By securing permits that allow for long-term development, we are also securing the opportunity to add jobs and development in the community for many years to come.



What about the Co2 footprint?


Currently, over 90% of fresh salmon is airfreighted into the US with a Co2 footprint three times our local Co2 footprint. We reduce our footprint further by employing renewable energy solutions. A fresh local product with much less Co2 is environmentally sensible and important in terms of creating sustainable domestic food systems in the US. The Belfast facility will displace a portion of imports with a local craft seafood product. It is therefore also taking pressure off Co2 growth that contributes to climate change.


The lowest Co2 footprint would come from wild salmon fishing or local net pen production. No one sees potential for significant growth of either of these in the US in the coming decades. That leaves land-based production as the cleanest Co2 alternative to grow domestic supply.



Will the facility have any impact on wild salmon populations?


The reason the Atlantic Salmon Federation (ASF) has written a letter of support for this project is that their scientific review of our application concludes that there will be little impact from our farm and that it will contribute to taking pressure off wild salmon populations. Our biosecurity and fish escape measures are foremost in the industry. We also take the hosts for sea lice out of the ocean to prevent growth in potentially harmful parasite populations.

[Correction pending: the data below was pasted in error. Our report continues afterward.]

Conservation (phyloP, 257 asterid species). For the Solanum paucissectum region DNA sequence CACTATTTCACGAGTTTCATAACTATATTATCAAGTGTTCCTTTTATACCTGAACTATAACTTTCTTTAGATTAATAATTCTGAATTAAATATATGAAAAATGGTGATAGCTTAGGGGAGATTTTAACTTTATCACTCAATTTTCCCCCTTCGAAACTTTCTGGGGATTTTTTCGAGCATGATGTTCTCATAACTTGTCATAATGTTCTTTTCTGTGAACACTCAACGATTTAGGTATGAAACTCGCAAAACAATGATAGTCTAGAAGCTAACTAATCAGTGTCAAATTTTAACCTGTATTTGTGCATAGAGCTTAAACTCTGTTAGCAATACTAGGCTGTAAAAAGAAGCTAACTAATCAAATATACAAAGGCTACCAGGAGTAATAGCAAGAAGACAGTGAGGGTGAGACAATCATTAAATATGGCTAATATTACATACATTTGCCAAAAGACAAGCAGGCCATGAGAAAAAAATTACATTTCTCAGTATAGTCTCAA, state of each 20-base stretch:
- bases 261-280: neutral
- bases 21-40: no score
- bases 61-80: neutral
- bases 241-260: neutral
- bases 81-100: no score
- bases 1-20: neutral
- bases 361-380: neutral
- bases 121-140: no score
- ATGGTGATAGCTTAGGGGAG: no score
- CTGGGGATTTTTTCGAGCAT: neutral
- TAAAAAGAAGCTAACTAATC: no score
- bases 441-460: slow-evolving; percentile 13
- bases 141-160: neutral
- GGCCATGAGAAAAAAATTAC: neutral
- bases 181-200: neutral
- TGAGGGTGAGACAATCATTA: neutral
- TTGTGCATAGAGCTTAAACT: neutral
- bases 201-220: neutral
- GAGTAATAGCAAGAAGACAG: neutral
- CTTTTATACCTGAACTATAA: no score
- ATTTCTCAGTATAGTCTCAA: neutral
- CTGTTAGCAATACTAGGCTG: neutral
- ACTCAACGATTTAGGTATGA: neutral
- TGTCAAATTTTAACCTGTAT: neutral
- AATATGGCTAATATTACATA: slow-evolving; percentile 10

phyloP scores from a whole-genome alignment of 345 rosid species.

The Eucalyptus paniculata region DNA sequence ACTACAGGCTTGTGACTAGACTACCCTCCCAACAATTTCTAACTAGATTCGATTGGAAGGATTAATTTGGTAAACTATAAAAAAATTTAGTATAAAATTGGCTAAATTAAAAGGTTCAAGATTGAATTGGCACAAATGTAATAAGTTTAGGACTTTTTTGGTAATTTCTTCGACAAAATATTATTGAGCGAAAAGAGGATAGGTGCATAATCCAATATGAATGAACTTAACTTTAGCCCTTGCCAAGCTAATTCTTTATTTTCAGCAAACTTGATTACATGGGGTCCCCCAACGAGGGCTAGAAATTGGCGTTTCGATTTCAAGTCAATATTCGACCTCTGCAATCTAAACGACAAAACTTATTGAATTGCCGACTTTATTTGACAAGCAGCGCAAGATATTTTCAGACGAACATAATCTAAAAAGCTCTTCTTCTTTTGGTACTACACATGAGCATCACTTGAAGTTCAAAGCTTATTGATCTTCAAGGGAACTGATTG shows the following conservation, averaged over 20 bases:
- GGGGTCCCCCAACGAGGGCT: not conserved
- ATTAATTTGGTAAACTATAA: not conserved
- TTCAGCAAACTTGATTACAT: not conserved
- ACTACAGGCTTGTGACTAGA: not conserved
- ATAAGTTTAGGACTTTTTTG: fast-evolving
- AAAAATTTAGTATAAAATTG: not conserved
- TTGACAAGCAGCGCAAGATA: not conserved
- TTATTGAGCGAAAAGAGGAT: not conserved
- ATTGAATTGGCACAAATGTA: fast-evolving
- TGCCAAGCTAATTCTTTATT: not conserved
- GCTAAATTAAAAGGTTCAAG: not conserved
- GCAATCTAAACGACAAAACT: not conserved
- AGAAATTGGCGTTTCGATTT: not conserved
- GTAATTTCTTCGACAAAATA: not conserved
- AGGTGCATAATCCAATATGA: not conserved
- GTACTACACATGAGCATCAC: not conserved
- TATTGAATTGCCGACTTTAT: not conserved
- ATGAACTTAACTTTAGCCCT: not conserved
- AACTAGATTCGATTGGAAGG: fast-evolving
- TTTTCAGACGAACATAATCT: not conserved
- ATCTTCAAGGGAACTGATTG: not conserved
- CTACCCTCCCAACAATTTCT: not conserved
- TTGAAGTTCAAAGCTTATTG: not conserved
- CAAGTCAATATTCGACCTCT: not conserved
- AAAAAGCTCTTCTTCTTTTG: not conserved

Some people prefer wild salmon. Wild salmon is a great product. The fact of the matter is that wild salmon populations have been under huge pressure for many years with strictly regulated fishing quotas on the West Coast. Wild Atlantic Salmon is not commercially available. With the worsening state of oceans and human activity that have impacted salmon rivers, the prospects of significant increases in wild salmon runs in the next decades is nowhere in sight. Wild salmon will never come close to fulfilling US demand and the product is not used in sushi/sashimi due to parasite risk. Wild salmon is in many ways a different product than ours with a higher price point. We support efforts to restore salmon runs, meanwhile there is a need to address a large and growing demand gap for seafood.



Could the facility lead to algae blooms?


As we demonstrated in our discharge information meeting, our waste water system removes the bulk of nutrients for recycling. And the residual discharge is going into a bay with trillions of gallons of water. It is like a drop of water in a bucket. Even though we go far beyond current industry standards by removing 85% nitrogen, we do have elevated levels of nitrogen compared to background levels. The residual discharge is, however, less than 1 percent of the nitrogen already going into the bay. And the ammonia component which would be the most harmful one, is lower than background levels in the bay. If other dischargers raised their treatment level to only 50 % of our level, we would see material reductions in nutrient discharge along the entire coastline.


The Gulf of Maine Research Institute and the Conservation Law Foundation have reviewed our application and not found cause for concern. As far as risk of algae blooms go, there are other contributing factors that pose a far greater risk than our facility. But we will remain diligent in contributing to the health of the bay as a part of our environmental stewardship strategy.